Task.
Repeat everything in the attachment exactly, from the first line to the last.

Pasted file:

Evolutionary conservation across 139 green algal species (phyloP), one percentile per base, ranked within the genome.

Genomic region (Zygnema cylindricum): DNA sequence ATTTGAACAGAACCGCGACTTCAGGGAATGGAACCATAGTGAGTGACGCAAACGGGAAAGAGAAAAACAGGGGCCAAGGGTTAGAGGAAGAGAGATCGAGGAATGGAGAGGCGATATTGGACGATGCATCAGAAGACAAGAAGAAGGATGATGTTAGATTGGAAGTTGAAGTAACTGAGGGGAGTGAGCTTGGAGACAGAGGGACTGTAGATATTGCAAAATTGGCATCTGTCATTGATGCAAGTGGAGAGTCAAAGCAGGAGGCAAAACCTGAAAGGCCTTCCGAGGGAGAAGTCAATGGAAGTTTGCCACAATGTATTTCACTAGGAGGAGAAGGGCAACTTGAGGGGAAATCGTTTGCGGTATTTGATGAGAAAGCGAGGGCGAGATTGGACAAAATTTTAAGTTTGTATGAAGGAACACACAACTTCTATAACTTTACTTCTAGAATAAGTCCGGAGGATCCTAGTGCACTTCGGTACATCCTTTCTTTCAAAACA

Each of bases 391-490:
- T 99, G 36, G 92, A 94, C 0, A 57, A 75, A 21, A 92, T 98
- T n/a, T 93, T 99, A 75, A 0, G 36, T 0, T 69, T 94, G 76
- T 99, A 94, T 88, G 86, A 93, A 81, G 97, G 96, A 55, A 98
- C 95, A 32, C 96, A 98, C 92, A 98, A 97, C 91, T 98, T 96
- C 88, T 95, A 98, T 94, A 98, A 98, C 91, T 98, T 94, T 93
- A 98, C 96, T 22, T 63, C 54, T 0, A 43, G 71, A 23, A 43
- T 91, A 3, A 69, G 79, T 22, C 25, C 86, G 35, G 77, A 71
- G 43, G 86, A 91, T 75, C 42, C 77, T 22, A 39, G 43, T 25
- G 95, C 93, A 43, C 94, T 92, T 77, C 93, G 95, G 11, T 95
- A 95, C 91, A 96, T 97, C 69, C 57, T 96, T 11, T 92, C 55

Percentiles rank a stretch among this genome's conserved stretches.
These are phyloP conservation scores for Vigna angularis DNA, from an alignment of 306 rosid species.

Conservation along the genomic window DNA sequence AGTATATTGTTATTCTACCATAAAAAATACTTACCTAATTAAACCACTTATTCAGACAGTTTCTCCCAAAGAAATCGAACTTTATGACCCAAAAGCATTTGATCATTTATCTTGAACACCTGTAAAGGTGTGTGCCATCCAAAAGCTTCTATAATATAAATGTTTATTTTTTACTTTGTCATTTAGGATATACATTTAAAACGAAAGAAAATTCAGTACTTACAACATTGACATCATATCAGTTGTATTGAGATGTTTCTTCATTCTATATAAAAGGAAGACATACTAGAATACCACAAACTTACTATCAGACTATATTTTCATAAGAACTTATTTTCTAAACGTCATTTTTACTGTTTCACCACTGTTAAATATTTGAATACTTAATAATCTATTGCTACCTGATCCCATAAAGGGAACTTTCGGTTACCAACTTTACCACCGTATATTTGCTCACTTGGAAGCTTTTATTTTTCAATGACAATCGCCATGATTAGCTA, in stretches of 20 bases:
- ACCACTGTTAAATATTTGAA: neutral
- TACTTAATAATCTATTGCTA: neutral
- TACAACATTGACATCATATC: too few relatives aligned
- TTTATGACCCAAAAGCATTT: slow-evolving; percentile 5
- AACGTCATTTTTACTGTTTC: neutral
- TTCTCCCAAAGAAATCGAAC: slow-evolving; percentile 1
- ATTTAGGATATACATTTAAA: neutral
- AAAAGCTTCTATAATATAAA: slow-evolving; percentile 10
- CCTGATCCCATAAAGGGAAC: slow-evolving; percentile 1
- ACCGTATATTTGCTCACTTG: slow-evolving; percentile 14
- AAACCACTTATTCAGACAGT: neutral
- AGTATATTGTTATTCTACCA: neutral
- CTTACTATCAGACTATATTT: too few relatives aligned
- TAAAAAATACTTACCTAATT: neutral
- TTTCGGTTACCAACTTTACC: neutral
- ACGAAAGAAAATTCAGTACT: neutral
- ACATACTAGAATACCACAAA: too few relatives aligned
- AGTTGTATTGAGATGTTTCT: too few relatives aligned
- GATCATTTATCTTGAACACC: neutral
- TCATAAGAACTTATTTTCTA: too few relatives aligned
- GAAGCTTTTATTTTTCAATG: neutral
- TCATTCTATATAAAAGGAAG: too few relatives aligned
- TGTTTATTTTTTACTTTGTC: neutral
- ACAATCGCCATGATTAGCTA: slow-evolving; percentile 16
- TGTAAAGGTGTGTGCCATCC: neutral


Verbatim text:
Evolutionary conservation across 139 green algal species (phyloP), one percentile per base, ranked within the genome.

Genomic region (Zygnema cylindricum): DNA sequence ATTTGAACAGAACCGCGACTTCAGGGAATGGAACCATAGTGAGTGACGCAAACGGGAAAGAGAAAAACAGGGGCCAAGGGTTAGAGGAAGAGAGATCGAGGAATGGAGAGGCGATATTGGACGATGCATCAGAAGACAAGAAGAAGGATGATGTTAGATTGGAAGTTGAAGTAACTGAGGGGAGTGAGCTTGGAGACAGAGGGACTGTAGATATTGCAAAATTGGCATCTGTCATTGATGCAAGTGGAGAGTCAAAGCAGGAGGCAAAACCTGAAAGGCCTTCCGAGGGAGAAGTCAATGGAAGTTTGCCACAATGTATTTCACTAGGAGGAGAAGGGCAACTTGAGGGGAAATCGTTTGCGGTATTTGATGAGAAAGCGAGGGCGAGATTGGACAAAATTTTAAGTTTGTATGAAGGAACACACAACTTCTATAACTTTACTTCTAGAATAAGTCCGGAGGATCCTAGTGCACTTCGGTACATCCTTTCTTTCAAAACA

Each of bases 391-490:
- T 99, G 36, G 92, A 94, C 0, A 57, A 75, A 21, A 92, T 98
- T n/a, T 93, T 99, A 75, A 0, G 36, T 0, T 69, T 94, G 76
- T 99, A 94, T 88, G 86, A 93, A 81, G 97, G 96, A 55, A 98
- C 95, A 32, C 96, A 98, C 92, A 98, A 97, C 91, T 98, T 96
- C 88, T 95, A 98, T 94, A 98, A 98, C 91, T 98, T 94, T 93
- A 98, C 96, T 22, T 63, C 54, T 0, A 43, G 71, A 23, A 43
- T 91, A 3, A 69, G 79, T 22, C 25, C 86, G 35, G 77, A 71
- G 43, G 86, A 91, T 75, C 42, C 77, T 22, A 39, G 43, T 25
- G 95, C 93, A 43, C 94, T 92, T 77, C 93, G 95, G 11, T 95
- A 95, C 91, A 96, T 97, C 69, C 57, T 96, T 11, T 92, C 55

Percentiles rank a stretch among this genome's conserved stretches.
These are phyloP conservation scores for Vigna angularis DNA, from an alignment of 306 rosid species.

Conservation along the genomic window DNA sequence AGTATATTGTTATTCTACCATAAAAAATACTTACCTAATTAAACCACTTATTCAGACAGTTTCTCCCAAAGAAATCGAACTTTATGACCCAAAAGCATTTGATCATTTATCTTGAACACCTGTAAAGGTGTGTGCCATCCAAAAGCTTCTATAATATAAATGTTTATTTTTTACTTTGTCATTTAGGATATACATTTAAAACGAAAGAAAATTCAGTACTTACAACATTGACATCATATCAGTTGTATTGAGATGTTTCTTCATTCTATATAAAAGGAAGACATACTAGAATACCACAAACTTACTATCAGACTATATTTTCATAAGAACTTATTTTCTAAACGTCATTTTTACTGTTTCACCACTGTTAAATATTTGAATACTTAATAATCTATTGCTACCTGATCCCATAAAGGGAACTTTCGGTTACCAACTTTACCACCGTATATTTGCTCACTTGGAAGCTTTTATTTTTCAATGACAATCGCCATGATTAGCTA, in stretches of 20 bases:
- ACCACTGTTAAATATTTGAA: neutral
- TACTTAATAATCTATTGCTA: neutral
- TACAACATTGACATCATATC: too few relatives aligned
- TTTATGACCCAAAAGCATTT: slow-evolving; percentile 5
- AACGTCATTTTTACTGTTTC: neutral
- TTCTCCCAAAGAAATCGAAC: slow-evolving; percentile 1
- ATTTAGGATATACATTTAAA: neutral
- AAAAGCTTCTATAATATAAA: slow-evolving; percentile 10
- CCTGATCCCATAAAGGGAAC: slow-evolving; percentile 1
- ACCGTATATTTGCTCACTTG: slow-evolving; percentile 14
- AAACCACTTATTCAGACAGT: neutral
- AGTATATTGTTATTCTACCA: neutral
- CTTACTATCAGACTATATTT: too few relatives aligned
- TAAAAAATACTTACCTAATT: neutral
- TTTCGGTTACCAACTTTACC: neutral
- ACGAAAGAAAATTCAGTACT: neutral
- ACATACTAGAATACCACAAA: too few relatives aligned
- AGTTGTATTGAGATGTTTCT: too few relatives aligned
- GATCATTTATCTTGAACACC: neutral
- TCATAAGAACTTATTTTCTA: too few relatives aligned
- GAAGCTTTTATTTTTCAATG: neutral
- TCATTCTATATAAAAGGAAG: too few relatives aligned
- TGTTTATTTTTTACTTTGTC: neutral
- ACAATCGCCATGATTAGCTA: slow-evolving; percentile 16
- TGTAAAGGTGTGTGCCATCC: neutral